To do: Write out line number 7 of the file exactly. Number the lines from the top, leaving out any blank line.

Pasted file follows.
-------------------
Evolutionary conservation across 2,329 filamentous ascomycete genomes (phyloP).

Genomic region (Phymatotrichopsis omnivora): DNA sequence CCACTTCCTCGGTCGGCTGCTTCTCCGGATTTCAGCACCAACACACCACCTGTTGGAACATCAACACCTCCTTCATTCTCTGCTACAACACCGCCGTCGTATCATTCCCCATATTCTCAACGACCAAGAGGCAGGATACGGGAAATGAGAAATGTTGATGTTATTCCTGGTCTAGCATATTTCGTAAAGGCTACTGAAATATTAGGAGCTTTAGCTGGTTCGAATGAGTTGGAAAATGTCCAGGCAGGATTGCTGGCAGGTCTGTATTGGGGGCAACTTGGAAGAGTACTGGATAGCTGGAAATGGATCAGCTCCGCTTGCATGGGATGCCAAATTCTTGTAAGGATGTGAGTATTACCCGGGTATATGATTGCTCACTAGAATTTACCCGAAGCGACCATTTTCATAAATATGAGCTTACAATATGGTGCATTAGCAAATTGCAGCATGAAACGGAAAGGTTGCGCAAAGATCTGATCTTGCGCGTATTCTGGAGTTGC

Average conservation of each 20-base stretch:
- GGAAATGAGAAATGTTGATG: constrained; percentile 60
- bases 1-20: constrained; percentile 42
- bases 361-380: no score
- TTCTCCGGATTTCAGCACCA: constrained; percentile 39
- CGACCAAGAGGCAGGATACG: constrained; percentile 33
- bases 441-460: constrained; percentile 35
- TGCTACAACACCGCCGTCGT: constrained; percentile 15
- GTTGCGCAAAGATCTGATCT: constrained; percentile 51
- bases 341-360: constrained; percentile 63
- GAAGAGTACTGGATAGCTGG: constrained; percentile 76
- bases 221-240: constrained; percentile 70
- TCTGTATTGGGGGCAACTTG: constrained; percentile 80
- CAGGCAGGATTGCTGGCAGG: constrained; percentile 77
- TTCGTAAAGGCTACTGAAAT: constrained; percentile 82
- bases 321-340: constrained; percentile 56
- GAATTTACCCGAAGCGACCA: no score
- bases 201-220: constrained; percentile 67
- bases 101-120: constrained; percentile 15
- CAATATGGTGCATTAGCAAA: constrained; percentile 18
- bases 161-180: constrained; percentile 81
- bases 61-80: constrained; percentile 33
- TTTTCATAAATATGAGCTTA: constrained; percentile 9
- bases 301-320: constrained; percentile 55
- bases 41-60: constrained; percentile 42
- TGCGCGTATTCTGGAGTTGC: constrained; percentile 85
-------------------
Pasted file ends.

- TTCTCCGGATTTCAGCACCA: constrained; percentile 39